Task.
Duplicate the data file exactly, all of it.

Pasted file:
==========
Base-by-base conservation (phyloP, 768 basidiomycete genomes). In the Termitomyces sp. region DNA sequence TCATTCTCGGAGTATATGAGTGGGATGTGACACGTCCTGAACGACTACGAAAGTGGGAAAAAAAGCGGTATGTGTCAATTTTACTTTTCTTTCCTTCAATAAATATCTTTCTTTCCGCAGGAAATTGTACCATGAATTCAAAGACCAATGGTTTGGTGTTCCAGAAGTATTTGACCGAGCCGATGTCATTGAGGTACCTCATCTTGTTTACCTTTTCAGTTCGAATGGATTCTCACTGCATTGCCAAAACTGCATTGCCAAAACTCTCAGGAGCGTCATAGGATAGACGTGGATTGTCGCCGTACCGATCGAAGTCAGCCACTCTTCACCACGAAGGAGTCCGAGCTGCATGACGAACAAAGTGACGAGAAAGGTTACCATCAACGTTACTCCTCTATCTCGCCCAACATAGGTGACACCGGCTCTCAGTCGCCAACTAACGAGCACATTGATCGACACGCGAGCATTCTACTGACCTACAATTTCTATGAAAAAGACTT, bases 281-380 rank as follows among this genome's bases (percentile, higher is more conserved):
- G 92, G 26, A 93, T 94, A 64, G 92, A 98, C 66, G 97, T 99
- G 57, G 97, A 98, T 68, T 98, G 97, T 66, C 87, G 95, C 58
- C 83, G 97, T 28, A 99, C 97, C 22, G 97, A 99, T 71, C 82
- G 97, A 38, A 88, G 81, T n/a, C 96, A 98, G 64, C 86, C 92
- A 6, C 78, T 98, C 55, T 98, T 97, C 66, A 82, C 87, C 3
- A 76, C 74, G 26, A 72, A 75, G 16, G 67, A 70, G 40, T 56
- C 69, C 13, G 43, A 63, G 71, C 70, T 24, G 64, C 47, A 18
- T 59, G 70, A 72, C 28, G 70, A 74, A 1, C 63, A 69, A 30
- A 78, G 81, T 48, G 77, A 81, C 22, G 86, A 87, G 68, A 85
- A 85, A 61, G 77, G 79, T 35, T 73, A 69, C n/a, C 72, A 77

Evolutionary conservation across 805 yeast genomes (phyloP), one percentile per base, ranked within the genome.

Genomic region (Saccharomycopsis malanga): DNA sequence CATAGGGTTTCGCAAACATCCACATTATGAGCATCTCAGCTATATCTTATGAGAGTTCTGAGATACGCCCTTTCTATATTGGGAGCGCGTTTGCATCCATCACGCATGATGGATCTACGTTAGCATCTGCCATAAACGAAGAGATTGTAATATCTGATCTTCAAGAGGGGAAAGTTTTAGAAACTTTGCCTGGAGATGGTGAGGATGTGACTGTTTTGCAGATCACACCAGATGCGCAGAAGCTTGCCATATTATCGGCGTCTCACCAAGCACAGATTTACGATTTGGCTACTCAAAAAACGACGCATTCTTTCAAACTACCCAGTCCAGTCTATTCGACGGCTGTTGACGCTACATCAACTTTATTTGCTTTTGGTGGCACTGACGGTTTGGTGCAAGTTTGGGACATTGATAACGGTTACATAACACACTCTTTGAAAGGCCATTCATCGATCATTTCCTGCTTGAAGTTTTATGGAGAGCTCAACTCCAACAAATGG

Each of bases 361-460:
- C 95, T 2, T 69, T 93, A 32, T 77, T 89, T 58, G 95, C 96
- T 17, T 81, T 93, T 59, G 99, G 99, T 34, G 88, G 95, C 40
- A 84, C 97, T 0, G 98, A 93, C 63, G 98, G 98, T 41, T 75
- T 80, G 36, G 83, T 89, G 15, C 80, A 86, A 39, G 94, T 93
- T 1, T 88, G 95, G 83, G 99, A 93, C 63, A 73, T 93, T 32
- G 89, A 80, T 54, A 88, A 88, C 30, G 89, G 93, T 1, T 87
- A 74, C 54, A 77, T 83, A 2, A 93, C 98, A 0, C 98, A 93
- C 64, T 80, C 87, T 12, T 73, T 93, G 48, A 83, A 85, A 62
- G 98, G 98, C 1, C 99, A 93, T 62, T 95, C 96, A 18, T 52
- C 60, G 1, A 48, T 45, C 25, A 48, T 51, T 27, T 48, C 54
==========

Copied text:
Base-by-base conservation (phyloP, 768 basidiomycete genomes). In the Termitomyces sp. region DNA sequence TCATTCTCGGAGTATATGAGTGGGATGTGACACGTCCTGAACGACTACGAAAGTGGGAAAAAAAGCGGTATGTGTCAATTTTACTTTTCTTTCCTTCAATAAATATCTTTCTTTCCGCAGGAAATTGTACCATGAATTCAAAGACCAATGGTTTGGTGTTCCAGAAGTATTTGACCGAGCCGATGTCATTGAGGTACCTCATCTTGTTTACCTTTTCAGTTCGAATGGATTCTCACTGCATTGCCAAAACTGCATTGCCAAAACTCTCAGGAGCGTCATAGGATAGACGTGGATTGTCGCCGTACCGATCGAAGTCAGCCACTCTTCACCACGAAGGAGTCCGAGCTGCATGACGAACAAAGTGACGAGAAAGGTTACCATCAACGTTACTCCTCTATCTCGCCCAACATAGGTGACACCGGCTCTCAGTCGCCAACTAACGAGCACATTGATCGACACGCGAGCATTCTACTGACCTACAATTTCTATGAAAAAGACTT, bases 281-380 rank as follows among this genome's bases (percentile, higher is more conserved):
- G 92, G 26, A 93, T 94, A 64, G 92, A 98, C 66, G 97, T 99
- G 57, G 97, A 98, T 68, T 98, G 97, T 66, C 87, G 95, C 58
- C 83, G 97, T 28, A 99, C 97, C 22, G 97, A 99, T 71, C 82
- G 97, A 38, A 88, G 81, T n/a, C 96, A 98, G 64, C 86, C 92
- A 6, C 78, T 98, C 55, T 98, T 97, C 66, A 82, C 87, C 3
- A 76, C 74, G 26, A 72, A 75, G 16, G 67, A 70, G 40, T 56
- C 69, C 13, G 43, A 63, G 71, C 70, T 24, G 64, C 47, A 18
- T 59, G 70, A 72, C 28, G 70, A 74, A 1, C 63, A 69, A 30
- A 78, G 81, T 48, G 77, A 81, C 22, G 86, A 87, G 68, A 85
- A 85, A 61, G 77, G 79, T 35, T 73, A 69, C n/a, C 72, A 77

Evolutionary conservation across 805 yeast genomes (phyloP), one percentile per base, ranked within the genome.

Genomic region (Saccharomycopsis malanga): DNA sequence CATAGGGTTTCGCAAACATCCACATTATGAGCATCTCAGCTATATCTTATGAGAGTTCTGAGATACGCCCTTTCTATATTGGGAGCGCGTTTGCATCCATCACGCATGATGGATCTACGTTAGCATCTGCCATAAACGAAGAGATTGTAATATCTGATCTTCAAGAGGGGAAAGTTTTAGAAACTTTGCCTGGAGATGGTGAGGATGTGACTGTTTTGCAGATCACACCAGATGCGCAGAAGCTTGCCATATTATCGGCGTCTCACCAAGCACAGATTTACGATTTGGCTACTCAAAAAACGACGCATTCTTTCAAACTACCCAGTCCAGTCTATTCGACGGCTGTTGACGCTACATCAACTTTATTTGCTTTTGGTGGCACTGACGGTTTGGTGCAAGTTTGGGACATTGATAACGGTTACATAACACACTCTTTGAAAGGCCATTCATCGATCATTTCCTGCTTGAAGTTTTATGGAGAGCTCAACTCCAACAAATGG

Each of bases 361-460:
- C 95, T 2, T 69, T 93, A 32, T 77, T 89, T 58, G 95, C 96
- T 17, T 81, T 93, T 59, G 99, G 99, T 34, G 88, G 95, C 40
- A 84, C 97, T 0, G 98, A 93, C 63, G 98, G 98, T 41, T 75
- T 80, G 36, G 83, T 89, G 15, C 80, A 86, A 39, G 94, T 93
- T 1, T 88, G 95, G 83, G 99, A 93, C 63, A 73, T 93, T 32
- G 89, A 80, T 54, A 88, A 88, C 30, G 89, G 93, T 1, T 87
- A 74, C 54, A 77, T 83, A 2, A 93, C 98, A 0, C 98, A 93
- C 64, T 80, C 87, T 12, T 73, T 93, G 48, A 83, A 85, A 62
- G 98, G 98, C 1, C 99, A 93, T 62, T 95, C 96, A 18, T 52
- C 60, G 1, A 48, T 45, C 25, A 48, T 51, T 27, T 48, C 54